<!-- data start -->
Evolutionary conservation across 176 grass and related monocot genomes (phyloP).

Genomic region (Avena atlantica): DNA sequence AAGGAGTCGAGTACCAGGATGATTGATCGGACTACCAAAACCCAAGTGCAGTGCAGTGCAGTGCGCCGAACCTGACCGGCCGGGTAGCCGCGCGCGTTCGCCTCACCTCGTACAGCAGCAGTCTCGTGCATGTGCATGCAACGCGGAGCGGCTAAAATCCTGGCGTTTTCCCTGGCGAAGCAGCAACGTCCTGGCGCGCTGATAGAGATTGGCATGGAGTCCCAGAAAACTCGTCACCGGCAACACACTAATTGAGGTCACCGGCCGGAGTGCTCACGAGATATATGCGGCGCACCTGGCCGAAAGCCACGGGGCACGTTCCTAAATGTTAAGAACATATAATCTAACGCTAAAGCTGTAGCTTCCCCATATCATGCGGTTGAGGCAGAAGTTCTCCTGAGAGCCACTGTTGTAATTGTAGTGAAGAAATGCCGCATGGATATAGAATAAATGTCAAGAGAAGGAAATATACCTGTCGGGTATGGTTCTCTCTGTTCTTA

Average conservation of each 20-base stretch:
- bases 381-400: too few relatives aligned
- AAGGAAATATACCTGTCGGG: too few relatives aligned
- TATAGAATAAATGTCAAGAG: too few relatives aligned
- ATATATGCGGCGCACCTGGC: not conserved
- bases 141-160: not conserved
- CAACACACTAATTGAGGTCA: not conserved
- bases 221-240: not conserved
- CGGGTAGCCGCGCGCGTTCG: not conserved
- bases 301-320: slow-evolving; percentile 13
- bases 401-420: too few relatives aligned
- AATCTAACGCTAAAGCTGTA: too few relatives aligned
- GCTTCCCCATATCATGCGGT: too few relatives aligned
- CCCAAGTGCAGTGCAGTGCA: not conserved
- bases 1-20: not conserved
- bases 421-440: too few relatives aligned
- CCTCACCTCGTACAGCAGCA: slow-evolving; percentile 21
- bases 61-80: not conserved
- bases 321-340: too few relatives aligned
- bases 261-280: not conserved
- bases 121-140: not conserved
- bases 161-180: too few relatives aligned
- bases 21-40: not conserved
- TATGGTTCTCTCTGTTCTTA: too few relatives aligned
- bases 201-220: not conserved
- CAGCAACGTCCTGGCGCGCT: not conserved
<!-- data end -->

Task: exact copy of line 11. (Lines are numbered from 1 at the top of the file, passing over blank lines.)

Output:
- CGGGTAGCCGCGCGCGTTCG: not conserved